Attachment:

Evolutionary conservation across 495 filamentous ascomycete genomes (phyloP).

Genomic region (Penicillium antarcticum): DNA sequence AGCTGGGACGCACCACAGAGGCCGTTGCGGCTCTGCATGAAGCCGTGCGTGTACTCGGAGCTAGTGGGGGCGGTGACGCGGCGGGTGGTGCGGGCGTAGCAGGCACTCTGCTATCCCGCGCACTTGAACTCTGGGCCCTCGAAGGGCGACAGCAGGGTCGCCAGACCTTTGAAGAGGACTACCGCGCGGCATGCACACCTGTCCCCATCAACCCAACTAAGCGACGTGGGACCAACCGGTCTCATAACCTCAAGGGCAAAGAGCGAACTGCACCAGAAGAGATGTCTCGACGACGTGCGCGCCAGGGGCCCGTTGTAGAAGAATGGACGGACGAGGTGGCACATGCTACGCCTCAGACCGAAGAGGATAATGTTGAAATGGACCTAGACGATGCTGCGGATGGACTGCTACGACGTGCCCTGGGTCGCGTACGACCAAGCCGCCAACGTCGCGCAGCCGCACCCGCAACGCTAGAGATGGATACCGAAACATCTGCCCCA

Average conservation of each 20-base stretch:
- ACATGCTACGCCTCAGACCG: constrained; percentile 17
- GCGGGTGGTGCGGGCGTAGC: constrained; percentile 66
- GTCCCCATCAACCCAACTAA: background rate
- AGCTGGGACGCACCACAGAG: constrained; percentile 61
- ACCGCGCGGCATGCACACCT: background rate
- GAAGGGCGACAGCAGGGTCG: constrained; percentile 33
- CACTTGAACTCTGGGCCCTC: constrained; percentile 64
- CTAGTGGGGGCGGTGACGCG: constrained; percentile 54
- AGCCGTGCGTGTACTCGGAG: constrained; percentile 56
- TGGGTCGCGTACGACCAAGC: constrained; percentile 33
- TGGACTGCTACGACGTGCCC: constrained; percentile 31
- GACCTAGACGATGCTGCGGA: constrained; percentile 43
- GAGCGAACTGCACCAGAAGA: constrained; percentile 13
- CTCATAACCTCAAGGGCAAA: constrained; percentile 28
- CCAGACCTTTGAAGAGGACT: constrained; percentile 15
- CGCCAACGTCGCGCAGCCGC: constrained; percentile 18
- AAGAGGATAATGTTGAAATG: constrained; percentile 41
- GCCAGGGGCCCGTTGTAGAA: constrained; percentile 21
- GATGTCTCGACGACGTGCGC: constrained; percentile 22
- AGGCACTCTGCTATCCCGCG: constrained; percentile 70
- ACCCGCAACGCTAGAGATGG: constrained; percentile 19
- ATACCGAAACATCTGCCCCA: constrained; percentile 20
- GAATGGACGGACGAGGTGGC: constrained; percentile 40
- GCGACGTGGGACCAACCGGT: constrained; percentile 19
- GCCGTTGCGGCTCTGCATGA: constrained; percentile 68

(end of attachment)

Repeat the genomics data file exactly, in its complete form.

Evolutionary conservation across 495 filamentous ascomycete genomes (phyloP).

Genomic region (Penicillium antarcticum): DNA sequence AGCTGGGACGCACCACAGAGGCCGTTGCGGCTCTGCATGAAGCCGTGCGTGTACTCGGAGCTAGTGGGGGCGGTGACGCGGCGGGTGGTGCGGGCGTAGCAGGCACTCTGCTATCCCGCGCACTTGAACTCTGGGCCCTCGAAGGGCGACAGCAGGGTCGCCAGACCTTTGAAGAGGACTACCGCGCGGCATGCACACCTGTCCCCATCAACCCAACTAAGCGACGTGGGACCAACCGGTCTCATAACCTCAAGGGCAAAGAGCGAACTGCACCAGAAGAGATGTCTCGACGACGTGCGCGCCAGGGGCCCGTTGTAGAAGAATGGACGGACGAGGTGGCACATGCTACGCCTCAGACCGAAGAGGATAATGTTGAAATGGACCTAGACGATGCTGCGGATGGACTGCTACGACGTGCCCTGGGTCGCGTACGACCAAGCCGCCAACGTCGCGCAGCCGCACCCGCAACGCTAGAGATGGATACCGAAACATCTGCCCCA

Average conservation of each 20-base stretch:
- ACATGCTACGCCTCAGACCG: constrained; percentile 17
- GCGGGTGGTGCGGGCGTAGC: constrained; percentile 66
- GTCCCCATCAACCCAACTAA: background rate
- AGCTGGGACGCACCACAGAG: constrained; percentile 61
- ACCGCGCGGCATGCACACCT: background rate
- GAAGGGCGACAGCAGGGTCG: constrained; percentile 33
- CACTTGAACTCTGGGCCCTC: constrained; percentile 64
- CTAGTGGGGGCGGTGACGCG: constrained; percentile 54
- AGCCGTGCGTGTACTCGGAG: constrained; percentile 56
- TGGGTCGCGTACGACCAAGC: constrained; percentile 33
- TGGACTGCTACGACGTGCCC: constrained; percentile 31
- GACCTAGACGATGCTGCGGA: constrained; percentile 43
- GAGCGAACTGCACCAGAAGA: constrained; percentile 13
- CTCATAACCTCAAGGGCAAA: constrained; percentile 28
- CCAGACCTTTGAAGAGGACT: constrained; percentile 15
- CGCCAACGTCGCGCAGCCGC: constrained; percentile 18
- AAGAGGATAATGTTGAAATG: constrained; percentile 41
- GCCAGGGGCCCGTTGTAGAA: constrained; percentile 21
- GATGTCTCGACGACGTGCGC: constrained; percentile 22
- AGGCACTCTGCTATCCCGCG: constrained; percentile 70
- ACCCGCAACGCTAGAGATGG: constrained; percentile 19
- ATACCGAAACATCTGCCCCA: constrained; percentile 20
- GAATGGACGGACGAGGTGGC: constrained; percentile 40
- GCGACGTGGGACCAACCGGT: constrained; percentile 19
- GCCGTTGCGGCTCTGCATGA: constrained; percentile 68